In the Future, Everything Is Free at Galerie Tangerine through March 23
WORDS Kathleen Boyle
In February of 1918, artist Richard Huelsenbeck orated “The First Dada Manifesto” in Berlin, Germany, stating, “The highest art will be that which in its conscious content presents the thousandfold problems of the day.” A radical and demanding movement whose artists favored methods of appropriation to deliver sociopolitical critique, Dada thumbed its nose at the notion that civility motivated civilization via tough imagery—human forms cut from periodicals, contorted and fused with mechanical debris, became catalysts who question the effects of technological progress, while the montage medium nodded to post-consumer waste.
Fast-forward exactly 100 years later and consider the work of Nashville artist J. Todd Greene. His paintings, sculptures, assemblages, and video that populate the solo exhibition In the Future, Everything Is Free channel the ethos of a similar rebellious Dada vein. Greene’s work, on view at Galerie Tangerine through March 23, is political without being overt, satirical without being obnoxious, as it investigates an interconnectedness between culture and individual. “Of great concern to me is the lack of humor in our nation’s current political climate,” Greene stated as he waxed poetic about the motivations behind his artistic practice. “I don’t want to name names [of specific politicians], but it is clear how attitudes affect the decisions of people who are not wholly cognizant of their own actions.”
Organized into two series titled Accidental Exorcist and Harmony That Remained, Greene’s recent work channels observations and reactions to national and Nashville-specific events. They are accompanied by selections from a third collection titled Paw Paw Sermon, a series Greene completed years prior that was inspired by his late grandfather’s pictograph sermon aids.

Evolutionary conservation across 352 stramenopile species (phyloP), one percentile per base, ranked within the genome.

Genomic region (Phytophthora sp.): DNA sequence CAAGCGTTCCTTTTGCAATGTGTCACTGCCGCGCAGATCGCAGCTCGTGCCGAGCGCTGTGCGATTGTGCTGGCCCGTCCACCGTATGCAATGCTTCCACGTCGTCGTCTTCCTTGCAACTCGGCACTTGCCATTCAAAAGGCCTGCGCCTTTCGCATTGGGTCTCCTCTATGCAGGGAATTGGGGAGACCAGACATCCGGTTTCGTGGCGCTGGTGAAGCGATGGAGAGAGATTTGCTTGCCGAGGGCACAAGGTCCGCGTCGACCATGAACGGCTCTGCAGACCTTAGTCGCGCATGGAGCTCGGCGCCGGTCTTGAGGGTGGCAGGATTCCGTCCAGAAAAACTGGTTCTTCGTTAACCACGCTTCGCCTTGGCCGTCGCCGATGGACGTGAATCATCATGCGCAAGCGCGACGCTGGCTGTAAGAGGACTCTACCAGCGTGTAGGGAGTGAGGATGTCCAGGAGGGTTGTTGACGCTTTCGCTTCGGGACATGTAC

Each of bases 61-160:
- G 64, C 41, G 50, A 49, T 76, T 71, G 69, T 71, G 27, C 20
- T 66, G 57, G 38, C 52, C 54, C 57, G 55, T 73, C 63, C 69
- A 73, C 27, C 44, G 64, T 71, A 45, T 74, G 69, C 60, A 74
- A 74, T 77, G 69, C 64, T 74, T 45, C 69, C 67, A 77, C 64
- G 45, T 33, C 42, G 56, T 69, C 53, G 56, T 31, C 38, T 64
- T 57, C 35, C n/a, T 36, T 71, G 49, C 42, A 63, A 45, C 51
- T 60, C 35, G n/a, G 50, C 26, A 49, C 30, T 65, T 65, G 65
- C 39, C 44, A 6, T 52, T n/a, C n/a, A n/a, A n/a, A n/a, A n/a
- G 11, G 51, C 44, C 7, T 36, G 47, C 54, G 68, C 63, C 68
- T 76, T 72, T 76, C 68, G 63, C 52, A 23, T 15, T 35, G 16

One of the most striking qualities about the work of In the Future, Everything Is Free is its lack of readily available narrative despite the fact that Greene employs accessible abstraction. Meaning, the majority of his work is not nonrepresentational. He incorporates a number of recognizable elements—whether painted or affixed—throughout the surfaces of his compositions and heavily alters the appearances of said elements without disseminating original form. Greene isn’t interested in giving his viewers replicas of the various materials he selects for his artwork. That would be too absolute. Too easy. Rather, the necessity for observation and contemplation becomes clear. Greene’s art requires engaged, difficult, cognitive looking in order for the elements to gel. And perhaps the most satisfying reward from such exercise is the likely conclusion that no one interpretation will be the same. “If [the idea behind the work] is too obvious, people stop listening and/or retreat into their corners,” Greene stated. Thus, by establishing a platform for laborious visual concentration, Greene paradoxically celebrates the individual through the widespread relatability of recognizable images.